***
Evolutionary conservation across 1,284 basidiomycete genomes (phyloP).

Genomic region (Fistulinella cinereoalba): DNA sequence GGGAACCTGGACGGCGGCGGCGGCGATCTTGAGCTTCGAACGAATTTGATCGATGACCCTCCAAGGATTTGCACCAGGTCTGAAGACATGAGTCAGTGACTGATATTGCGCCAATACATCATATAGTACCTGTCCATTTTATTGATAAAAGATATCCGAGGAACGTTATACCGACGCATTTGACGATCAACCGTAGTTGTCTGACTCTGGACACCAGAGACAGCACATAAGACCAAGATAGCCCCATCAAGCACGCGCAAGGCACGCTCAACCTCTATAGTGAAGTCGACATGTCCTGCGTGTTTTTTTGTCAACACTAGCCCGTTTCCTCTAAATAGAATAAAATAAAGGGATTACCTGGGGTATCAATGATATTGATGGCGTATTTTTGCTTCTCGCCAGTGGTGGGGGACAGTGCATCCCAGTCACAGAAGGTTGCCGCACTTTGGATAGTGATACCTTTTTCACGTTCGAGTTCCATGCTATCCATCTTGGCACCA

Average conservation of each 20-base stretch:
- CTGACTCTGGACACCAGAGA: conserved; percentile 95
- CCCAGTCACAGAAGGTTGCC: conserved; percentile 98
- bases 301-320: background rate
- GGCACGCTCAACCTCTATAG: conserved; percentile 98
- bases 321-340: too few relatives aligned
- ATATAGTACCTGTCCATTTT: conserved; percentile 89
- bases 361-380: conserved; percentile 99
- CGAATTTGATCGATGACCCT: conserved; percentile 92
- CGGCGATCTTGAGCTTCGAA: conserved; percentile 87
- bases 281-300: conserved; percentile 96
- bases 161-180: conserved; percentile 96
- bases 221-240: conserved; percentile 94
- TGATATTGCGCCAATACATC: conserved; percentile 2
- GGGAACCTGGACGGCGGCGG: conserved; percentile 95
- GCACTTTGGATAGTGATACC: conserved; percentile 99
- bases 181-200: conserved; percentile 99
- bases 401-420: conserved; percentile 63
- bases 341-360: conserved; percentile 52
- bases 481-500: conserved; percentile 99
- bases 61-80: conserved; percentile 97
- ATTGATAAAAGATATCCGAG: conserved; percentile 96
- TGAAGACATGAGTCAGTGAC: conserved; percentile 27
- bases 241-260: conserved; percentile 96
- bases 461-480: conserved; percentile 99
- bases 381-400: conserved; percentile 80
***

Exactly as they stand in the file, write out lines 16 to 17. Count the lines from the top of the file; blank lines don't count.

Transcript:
- TGATATTGCGCCAATACATC: conserved; percentile 2
- GGGAACCTGGACGGCGGCGG: conserved; percentile 95